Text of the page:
In any modern workplace, drug and alcohol testing is not unusual. Many businesses request employees or potential employees to submit samples for a test to ensure that they are not using unprescribed medication or recreational drugs.
Company drug testing, when executed following the right regulations is a completely ethical practice. In fact, there are state and federal laws that support this process. Taking and passing these tests is also a criterion for qualifying for worker compensation benefits like insurance and discount programs.
Drug screening helps the human resources department of an organization to recruit drug-free candidates, especially for positions that require a high level of concentration and coordination. Random drug testing also helps to maintain a safe and productive work environment for everyone. Companies that don’t have drug testing programs may face challenges like on-the-job accidents, low productivity, absenteeism, and so on.
To keep up with the times and beat the many tricks that employees use to pass drug tests, companies are constantly evolving new tricks of their own. Below are three of such tricks that companies now use that you probably don’t know about.
1. Mandatory Drug Testing Policy
Many companies now have a mandatory test program. This is one of the practices that companies now use to improve their drug-testing process. Unlike in the distant past, drug testing is no longer as random as it used to be. These days, companies now have laid down policies that serve as ground rules for their testing process. Companies that do not have a mandatory drug testing policy are taking a serious risk that may come back to harm their business.
Ordering tests at random or keeping employees in the dark about the factors that warrant a drug test is an unethical practice. Therefore, companies these days now have comprehensive guides and policies in place about the terms of testing, timing, procedures, and reasons for testing employees.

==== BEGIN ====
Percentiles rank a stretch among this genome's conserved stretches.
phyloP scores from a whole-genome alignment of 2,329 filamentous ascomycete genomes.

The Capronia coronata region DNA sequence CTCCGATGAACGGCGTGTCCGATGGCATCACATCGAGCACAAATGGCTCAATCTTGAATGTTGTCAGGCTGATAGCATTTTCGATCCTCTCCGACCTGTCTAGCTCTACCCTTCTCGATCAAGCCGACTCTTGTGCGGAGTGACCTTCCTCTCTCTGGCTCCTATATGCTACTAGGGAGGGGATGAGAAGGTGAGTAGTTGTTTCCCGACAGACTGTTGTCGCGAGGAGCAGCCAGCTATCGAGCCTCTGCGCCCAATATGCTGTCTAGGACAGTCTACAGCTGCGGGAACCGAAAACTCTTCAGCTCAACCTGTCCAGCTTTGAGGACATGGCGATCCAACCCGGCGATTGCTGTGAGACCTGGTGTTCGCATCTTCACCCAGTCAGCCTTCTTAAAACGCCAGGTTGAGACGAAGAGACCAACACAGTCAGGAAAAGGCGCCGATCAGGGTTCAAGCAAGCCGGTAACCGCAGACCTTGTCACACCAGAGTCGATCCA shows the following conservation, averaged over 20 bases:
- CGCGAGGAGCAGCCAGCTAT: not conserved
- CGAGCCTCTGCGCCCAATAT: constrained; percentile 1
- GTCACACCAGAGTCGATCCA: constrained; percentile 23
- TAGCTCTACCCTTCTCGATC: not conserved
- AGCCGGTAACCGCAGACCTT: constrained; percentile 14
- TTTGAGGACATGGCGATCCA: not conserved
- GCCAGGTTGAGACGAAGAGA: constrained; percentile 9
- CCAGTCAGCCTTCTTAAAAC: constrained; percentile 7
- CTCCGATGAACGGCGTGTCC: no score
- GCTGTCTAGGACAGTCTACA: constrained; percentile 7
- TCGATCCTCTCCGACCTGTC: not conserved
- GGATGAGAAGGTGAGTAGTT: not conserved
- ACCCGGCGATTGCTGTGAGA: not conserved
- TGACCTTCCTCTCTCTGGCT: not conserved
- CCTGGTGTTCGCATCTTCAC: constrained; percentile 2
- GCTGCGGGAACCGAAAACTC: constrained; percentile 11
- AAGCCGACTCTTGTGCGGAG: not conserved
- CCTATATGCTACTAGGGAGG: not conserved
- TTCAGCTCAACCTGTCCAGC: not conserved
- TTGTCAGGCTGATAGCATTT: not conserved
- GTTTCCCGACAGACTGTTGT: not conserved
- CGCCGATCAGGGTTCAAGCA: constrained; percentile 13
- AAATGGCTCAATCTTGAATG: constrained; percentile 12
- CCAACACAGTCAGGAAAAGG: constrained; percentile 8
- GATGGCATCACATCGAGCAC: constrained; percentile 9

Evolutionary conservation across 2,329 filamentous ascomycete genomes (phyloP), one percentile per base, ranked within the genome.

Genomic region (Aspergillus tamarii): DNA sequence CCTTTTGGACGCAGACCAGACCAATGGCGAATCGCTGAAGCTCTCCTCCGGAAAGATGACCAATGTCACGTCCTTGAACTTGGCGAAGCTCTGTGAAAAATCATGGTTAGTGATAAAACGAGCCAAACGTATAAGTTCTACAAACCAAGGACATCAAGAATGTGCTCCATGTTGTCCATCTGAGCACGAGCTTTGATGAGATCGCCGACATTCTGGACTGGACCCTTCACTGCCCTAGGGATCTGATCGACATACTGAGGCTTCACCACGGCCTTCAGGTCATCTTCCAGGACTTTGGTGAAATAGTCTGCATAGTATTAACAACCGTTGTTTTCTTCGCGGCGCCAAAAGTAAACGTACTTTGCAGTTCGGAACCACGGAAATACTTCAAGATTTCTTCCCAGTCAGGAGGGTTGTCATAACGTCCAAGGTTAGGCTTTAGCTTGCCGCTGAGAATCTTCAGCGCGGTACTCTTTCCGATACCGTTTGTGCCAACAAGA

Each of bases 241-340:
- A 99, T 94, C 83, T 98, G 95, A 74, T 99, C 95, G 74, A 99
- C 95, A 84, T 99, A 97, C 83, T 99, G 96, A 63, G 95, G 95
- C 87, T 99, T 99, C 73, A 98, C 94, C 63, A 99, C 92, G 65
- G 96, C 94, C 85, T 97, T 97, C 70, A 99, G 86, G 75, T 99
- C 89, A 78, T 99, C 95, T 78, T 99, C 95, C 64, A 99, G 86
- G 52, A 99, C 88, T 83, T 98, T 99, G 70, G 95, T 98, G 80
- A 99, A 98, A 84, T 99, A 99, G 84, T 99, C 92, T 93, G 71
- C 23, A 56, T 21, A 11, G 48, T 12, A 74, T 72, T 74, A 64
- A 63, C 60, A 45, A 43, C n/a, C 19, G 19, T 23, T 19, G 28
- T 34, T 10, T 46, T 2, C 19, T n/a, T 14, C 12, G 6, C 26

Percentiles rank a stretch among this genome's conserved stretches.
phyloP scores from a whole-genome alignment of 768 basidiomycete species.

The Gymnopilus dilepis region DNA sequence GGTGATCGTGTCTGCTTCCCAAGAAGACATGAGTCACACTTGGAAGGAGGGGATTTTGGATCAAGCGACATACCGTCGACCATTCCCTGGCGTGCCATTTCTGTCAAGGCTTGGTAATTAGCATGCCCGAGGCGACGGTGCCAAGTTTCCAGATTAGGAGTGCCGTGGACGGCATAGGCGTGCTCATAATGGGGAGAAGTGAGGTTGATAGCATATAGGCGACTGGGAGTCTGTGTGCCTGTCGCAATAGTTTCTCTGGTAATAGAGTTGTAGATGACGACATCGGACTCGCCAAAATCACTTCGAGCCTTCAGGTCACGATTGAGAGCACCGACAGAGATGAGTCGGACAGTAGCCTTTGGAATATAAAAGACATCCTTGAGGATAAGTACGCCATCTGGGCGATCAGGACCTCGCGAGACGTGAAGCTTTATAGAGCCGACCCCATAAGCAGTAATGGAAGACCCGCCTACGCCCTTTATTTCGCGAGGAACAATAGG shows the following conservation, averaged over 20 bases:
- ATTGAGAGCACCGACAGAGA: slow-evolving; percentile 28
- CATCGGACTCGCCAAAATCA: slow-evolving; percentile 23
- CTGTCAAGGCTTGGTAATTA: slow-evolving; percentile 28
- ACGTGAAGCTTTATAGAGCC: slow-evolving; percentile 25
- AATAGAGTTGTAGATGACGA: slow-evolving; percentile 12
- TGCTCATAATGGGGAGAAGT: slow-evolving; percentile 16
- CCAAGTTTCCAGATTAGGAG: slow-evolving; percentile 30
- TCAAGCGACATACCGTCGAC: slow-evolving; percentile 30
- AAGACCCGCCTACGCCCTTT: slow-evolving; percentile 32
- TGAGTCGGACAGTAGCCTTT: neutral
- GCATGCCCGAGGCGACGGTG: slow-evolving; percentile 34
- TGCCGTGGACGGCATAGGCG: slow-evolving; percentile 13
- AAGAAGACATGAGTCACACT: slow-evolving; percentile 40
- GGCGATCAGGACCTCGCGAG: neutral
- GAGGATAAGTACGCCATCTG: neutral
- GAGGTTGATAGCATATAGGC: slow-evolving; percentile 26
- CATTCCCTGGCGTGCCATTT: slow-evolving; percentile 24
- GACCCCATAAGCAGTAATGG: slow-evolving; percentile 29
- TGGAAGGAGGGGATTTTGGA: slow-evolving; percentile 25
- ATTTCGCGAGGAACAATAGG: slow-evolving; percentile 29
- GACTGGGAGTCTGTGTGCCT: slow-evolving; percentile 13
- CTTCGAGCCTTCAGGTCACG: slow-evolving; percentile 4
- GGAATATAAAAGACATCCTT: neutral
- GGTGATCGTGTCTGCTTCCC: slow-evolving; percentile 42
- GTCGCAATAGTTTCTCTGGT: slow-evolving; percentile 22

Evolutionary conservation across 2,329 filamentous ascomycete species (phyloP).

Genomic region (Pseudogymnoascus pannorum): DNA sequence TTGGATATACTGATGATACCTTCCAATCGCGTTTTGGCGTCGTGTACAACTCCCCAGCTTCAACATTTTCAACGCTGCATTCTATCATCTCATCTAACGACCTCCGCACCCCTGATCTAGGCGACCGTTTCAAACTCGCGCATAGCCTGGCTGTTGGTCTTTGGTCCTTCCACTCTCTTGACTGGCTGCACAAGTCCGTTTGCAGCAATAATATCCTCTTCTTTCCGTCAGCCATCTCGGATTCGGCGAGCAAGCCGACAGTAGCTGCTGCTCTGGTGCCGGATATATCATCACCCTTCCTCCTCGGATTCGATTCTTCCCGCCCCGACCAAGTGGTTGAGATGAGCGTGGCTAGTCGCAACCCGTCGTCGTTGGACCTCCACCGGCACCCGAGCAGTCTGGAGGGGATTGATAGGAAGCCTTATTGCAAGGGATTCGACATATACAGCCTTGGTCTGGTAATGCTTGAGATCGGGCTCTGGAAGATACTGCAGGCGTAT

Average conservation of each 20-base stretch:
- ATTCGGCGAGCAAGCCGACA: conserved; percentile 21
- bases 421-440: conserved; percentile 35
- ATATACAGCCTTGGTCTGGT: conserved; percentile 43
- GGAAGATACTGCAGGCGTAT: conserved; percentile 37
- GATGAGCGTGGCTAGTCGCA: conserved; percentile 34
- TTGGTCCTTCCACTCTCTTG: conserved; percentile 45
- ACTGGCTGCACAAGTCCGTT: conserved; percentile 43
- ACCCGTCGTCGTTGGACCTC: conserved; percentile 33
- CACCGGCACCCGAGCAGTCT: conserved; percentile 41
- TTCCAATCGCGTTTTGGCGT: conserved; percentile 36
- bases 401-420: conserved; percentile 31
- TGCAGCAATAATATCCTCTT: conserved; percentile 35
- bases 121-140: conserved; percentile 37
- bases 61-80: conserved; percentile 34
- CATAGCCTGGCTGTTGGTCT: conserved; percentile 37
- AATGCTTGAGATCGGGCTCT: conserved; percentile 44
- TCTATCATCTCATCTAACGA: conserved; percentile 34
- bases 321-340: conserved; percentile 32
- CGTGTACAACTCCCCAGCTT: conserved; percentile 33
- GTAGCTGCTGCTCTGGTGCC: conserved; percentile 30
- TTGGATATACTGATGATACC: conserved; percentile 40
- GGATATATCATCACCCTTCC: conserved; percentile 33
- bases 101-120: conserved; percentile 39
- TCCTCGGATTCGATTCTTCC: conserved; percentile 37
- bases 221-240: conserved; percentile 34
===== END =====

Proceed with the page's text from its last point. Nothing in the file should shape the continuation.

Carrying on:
Drug testing policy can be drafted using guidelines published by the Society for Human Resource Management (SHRM) or the American Alliance Drug testing (AADT) on workplace drugs and alcohol. The mandatory drug testing policy is expected to be clear and precise with specific terms and clearly defined details that are easy for the employees to understand.
2. Detailed Documentation
Most people don’t know this, but many companies now keep a comprehensive record of their drug testing process. This includes everything from the drug screening process and dates, test results, cases of employee tampering with samples, and so on.
Keeping accurate records this way can prove quite valuable in the company’s decision-making process and help refine the process for greater accuracy and efficiency of future tests. Companies also include documentation as a part of the drug testing process to protect their organization against litigation. A comprehensive record can make all the difference in cases of litigation against the company’s drug-testing policy.
3. On-Site Drug Testing
In an attempt to beat drug tests, many employees try out various tricks, some of which are well-known even to employers. Some of the common tricks which people use to beat drug tests include diluting samples, tampering, or substituting samples. Some employees may also try to delay testing to buy enough time to read up tips on how to detoxify with detoxification products like cranberry pills.
A simple way which companies use to beat all the old tricks in the book is by organizing an on-site drug test rather than tell employees to take samples to a lab. On-site drug testing has many security measures that ensure the accuracy of tests. Some companies may close off the workplace entirely on test day to prevent outsiders from smuggling in samples.
On-site testing also makes it easier to verify the identity of test-takers. Collecting samples in a controlled environment like this where trash cans are removed, and water access is shut off means it is more difficult to tamper with or compromise the sample.
On-site drug testing may be set up for a pre-employment test, random test, return to duty, and post-accident test. It can include urine, hair, blood, and oral fluid samples.
Workplace drug tests have been a controversial topic for a long time. While many employees still feel it is unethical and a breach of their privacy, the fact is that drug testing has come to stay.
A company’s drug testing process is not set in stone—it can be modified at any time to improve the process and achieve better results. Companies are always looking for new ways to make testing more reliable and fool-proof, and the tricks above are some of the ways they do so.